This example, by switching the usual trope of established, pompous male teacher preying on vulnerable female students who become ruined by the affair when the professor’s desire turns, offers us space to wonder what else might be possible in these kinds of relationships. Might students hold power in erotic or romantic relationships with teachers? Might teachers be thought of as human in their desires? It's tricky to think about Tracy Flick, since she's in high school, legally underage, and, therefore, legally unable to consent to a sexual relationship with any man or woman of her teacher’s age. I believe, however, that her own description of this relationship challenges commonly held beliefs about what can and does happen in the spaces between teachers and students.
In my doctoral research, I am fascinated by the ways desire, sexual and otherwise, saturates many teacher-student relationships and find myself working with a number of texts that push against the limits of the pedagogical relationship. Mariko and Jillian Tamaki’s Skim, Eleanor Catton’s The Rehearsal and Alison Bechdel's Fun Home each depict these relationships as offering more — more anxiety, more delight, more nuance, more frustration, more uncertainty — than we might initially think and certainly more than any blanket administrative policy could contain. These blanket policies, by demanding that complicated issues be treated simply (usually by banning them) potentially close down our thinking about students, teachers, power relationships, desire, and the eroticism inherent in learning. Problematically, these policies seem hostile to any kind of inquiry that tries to hold together desire and education.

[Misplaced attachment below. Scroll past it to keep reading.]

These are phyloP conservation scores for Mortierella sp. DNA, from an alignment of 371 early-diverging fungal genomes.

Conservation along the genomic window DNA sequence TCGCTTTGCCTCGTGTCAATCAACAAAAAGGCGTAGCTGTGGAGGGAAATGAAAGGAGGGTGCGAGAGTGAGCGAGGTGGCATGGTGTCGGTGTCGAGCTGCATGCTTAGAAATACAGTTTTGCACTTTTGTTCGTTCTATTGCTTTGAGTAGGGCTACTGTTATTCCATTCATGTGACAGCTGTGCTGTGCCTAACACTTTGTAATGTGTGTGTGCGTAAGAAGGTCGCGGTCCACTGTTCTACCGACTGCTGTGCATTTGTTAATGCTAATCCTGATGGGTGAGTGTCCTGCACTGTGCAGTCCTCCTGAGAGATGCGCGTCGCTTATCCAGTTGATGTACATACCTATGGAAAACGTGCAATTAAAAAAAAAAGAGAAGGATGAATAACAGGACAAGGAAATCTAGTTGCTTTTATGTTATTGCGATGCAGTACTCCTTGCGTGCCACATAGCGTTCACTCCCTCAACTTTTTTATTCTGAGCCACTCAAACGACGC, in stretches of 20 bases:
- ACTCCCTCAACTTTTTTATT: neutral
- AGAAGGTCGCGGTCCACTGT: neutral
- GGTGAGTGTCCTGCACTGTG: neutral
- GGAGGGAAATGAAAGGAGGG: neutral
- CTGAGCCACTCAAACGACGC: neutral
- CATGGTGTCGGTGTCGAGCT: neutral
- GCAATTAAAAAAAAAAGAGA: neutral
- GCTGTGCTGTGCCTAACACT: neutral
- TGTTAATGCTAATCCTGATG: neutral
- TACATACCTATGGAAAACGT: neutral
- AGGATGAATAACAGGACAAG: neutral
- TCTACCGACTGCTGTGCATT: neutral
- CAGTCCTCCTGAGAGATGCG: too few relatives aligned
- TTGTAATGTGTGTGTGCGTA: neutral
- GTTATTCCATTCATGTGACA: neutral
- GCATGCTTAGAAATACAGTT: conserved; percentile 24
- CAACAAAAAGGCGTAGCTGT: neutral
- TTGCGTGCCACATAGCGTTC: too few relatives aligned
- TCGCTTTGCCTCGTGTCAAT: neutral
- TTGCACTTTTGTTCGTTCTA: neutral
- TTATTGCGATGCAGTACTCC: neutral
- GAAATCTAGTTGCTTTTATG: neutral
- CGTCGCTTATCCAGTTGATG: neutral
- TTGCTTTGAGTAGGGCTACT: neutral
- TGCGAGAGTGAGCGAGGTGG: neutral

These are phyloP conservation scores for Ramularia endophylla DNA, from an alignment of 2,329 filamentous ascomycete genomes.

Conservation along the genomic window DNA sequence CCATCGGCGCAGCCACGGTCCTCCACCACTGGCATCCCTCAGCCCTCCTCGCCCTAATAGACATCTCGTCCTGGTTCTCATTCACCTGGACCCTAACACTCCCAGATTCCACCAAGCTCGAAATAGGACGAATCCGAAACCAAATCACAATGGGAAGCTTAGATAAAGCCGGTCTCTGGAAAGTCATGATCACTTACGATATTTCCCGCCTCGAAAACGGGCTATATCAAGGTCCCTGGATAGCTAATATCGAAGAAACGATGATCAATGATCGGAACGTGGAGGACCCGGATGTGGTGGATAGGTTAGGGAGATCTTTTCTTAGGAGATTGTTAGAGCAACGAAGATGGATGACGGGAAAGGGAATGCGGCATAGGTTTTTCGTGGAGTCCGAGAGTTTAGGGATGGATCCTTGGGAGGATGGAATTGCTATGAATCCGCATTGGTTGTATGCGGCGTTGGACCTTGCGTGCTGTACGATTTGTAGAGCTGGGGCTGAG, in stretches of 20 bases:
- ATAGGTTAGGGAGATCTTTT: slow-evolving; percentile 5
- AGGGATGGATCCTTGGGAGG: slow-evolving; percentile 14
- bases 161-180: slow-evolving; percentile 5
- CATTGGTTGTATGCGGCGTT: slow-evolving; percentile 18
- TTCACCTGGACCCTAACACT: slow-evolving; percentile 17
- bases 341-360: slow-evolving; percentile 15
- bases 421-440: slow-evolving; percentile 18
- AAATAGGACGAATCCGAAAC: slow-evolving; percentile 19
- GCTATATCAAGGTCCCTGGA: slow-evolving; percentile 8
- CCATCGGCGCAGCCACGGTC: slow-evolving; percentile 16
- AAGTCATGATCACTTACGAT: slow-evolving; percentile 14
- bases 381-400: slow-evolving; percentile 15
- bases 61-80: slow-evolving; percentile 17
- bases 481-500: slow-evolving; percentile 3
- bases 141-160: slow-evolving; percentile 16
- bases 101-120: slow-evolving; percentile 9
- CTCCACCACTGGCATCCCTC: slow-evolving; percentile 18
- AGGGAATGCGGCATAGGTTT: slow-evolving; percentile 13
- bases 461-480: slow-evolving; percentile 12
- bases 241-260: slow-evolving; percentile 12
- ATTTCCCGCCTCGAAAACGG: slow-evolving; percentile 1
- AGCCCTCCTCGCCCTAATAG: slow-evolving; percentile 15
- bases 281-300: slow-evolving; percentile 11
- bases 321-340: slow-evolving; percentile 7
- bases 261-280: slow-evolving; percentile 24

While all people engaging in simultaneous professional and personal relationships should have protection against discriminatory action in the event of a conflict or a breakup (and this could range from students revealing personal information about teachers to teachers giving bad grades or writing damaging letters of support), we must be careful to investigate the assumptions about teachers, students, relationships, power and desire which undergird policies seeking to control the delicious, frightening, unruly relationships that often arise in teaching and learning encounters.